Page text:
The following morning we had an organised driver that took us for roughly a 2-hour journey further into Haiti, heading up a mountain range. When we arrived, my mate said that we would need to be piggy backed on two motorcycles. Very few things scare me as much as being piggy backed on a motorbike. Everyone has their own pet fears, the dark, spiders, snakes…. Whatever this is actually mine, and we had no helmets. I asked if I could just ride the bike myself as I am experienced however that was a no go. I held my breath and closing my eyes a lot of the way we started riding across the mountain terrain for the next hour or so. We passed through a few villages, there weren’t many people awake but there were lots cute little goats. There were amazing views of the mountains as the sun rose. I really didn’t care though and was greatly relieved when we ditched the bikes an hour or so later. We would hike for the next few days.
Now I wasn’t exactly in peak condition for hiking, the past two months of nights out, food and beer, in Central America had meant I wasn’t in shape. The route we were on was roughly 40km to the town of Jacmel, this would take effort. Our destination for the night was accommodation in the mountains at Auberge, and the first 3 to 4 hours involved ascending roughly 2000 metres. This involved climbing a 100-metre cliff which required crawling up instead of walking upright, I was not likely to fall however this was still somewhat hectic and quite a strain. After climbing that we rested briefly, and I took in the stunning views of the mountain range, green mountains with virtually no trees. Id never seen an area with so much deforestation and it was unlikely it would ever grow back. Further ascending we eventually made it into a pine forest, it was peaceful strolling through the National park. There were waterways, wildlife mainly comprising birds and goats and we say very few people.
After the 2 hours by 4wd, 1 hour by bike and 5-hour hike, we reached our hostel for the evening. There were no other guests staying, the route we were walking was popular for Westerners living in Haiti, I liked sitting on the porch in a rocking chair. The owner gave us a menu to look at; the options were plantain and goat, so that’s what we ordered. There was no beer option, so we walked down to the local village about 30 minutes away to get a six-pack. Id gotten my second wind by then so this was not a problem and after such a hard day I was craving beer. We eventually found a 6 pack at the village, essentially a small marketplace with old buildings in various states of disrepair, and then headed back to the hostel. As we walked past the kitchen, the owner had a goat spread eagled between two poles and was cutting into it, the goat still alive. I was tired, shrugged my shoulders and sat down on the porch and cracked open the beers, ate the goat and headed to bed exhausted.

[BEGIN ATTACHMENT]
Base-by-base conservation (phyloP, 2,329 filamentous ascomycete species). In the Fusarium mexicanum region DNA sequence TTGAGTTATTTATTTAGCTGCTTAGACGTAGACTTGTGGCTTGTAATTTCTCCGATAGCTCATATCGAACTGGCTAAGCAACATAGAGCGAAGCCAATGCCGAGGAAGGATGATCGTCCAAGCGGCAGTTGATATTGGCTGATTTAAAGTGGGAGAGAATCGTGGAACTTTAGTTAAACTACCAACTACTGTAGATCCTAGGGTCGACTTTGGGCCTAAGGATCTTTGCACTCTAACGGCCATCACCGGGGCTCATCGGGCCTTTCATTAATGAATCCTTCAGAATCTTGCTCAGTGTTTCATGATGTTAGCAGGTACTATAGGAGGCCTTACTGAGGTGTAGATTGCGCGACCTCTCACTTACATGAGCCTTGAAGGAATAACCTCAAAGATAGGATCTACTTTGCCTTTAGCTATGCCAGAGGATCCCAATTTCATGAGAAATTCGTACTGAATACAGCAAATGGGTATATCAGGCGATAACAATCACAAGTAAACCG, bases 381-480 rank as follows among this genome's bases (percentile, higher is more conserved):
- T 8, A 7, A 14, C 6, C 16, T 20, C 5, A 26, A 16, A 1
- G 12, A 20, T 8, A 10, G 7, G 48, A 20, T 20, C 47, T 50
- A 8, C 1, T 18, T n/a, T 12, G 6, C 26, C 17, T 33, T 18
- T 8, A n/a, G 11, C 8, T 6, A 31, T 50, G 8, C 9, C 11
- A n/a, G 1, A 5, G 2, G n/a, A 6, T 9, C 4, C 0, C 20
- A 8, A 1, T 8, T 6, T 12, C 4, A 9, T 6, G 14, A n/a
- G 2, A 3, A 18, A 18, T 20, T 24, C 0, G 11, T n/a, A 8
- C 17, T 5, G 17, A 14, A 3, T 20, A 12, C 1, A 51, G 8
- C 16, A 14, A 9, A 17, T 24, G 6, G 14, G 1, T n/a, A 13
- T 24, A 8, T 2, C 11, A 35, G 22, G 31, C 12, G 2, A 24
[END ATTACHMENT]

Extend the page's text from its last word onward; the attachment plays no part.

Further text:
The following day, with a belly full of “cute” goat, we headed back to the village and started a 7-hour hike to Jacmel. My mate said we could get back on the bikes but I wasnt doing that again. That and also the hike was all downhill by a windy dirt track. Most of the walk had the Caribbean Sea to our left, we entered a forest. We passed more people and a lot of the children came up to us yelling “Dollar” laughing and then running away. Very few white people pass this way, and my mate said caucasian people are pretty rare in the mountains. He also told me there was reverse racism in that some Haitians think being white means a better life and that they seriously envy us.
My mate chatted with some people in Creole (some Haitians also speak French). I did not understand what people were saying as English is rarely used in Haiti, especially in the mountains. When locals smiled at me all I could do was grin back. Anywhere I have travelled in the world I have always found someone that can speak English. I can honestly say Ive never been to a place where I was done dependent on someone else. It was a truly unique, enjoyable and yet frightening experience (and I’m a hardcore traveller).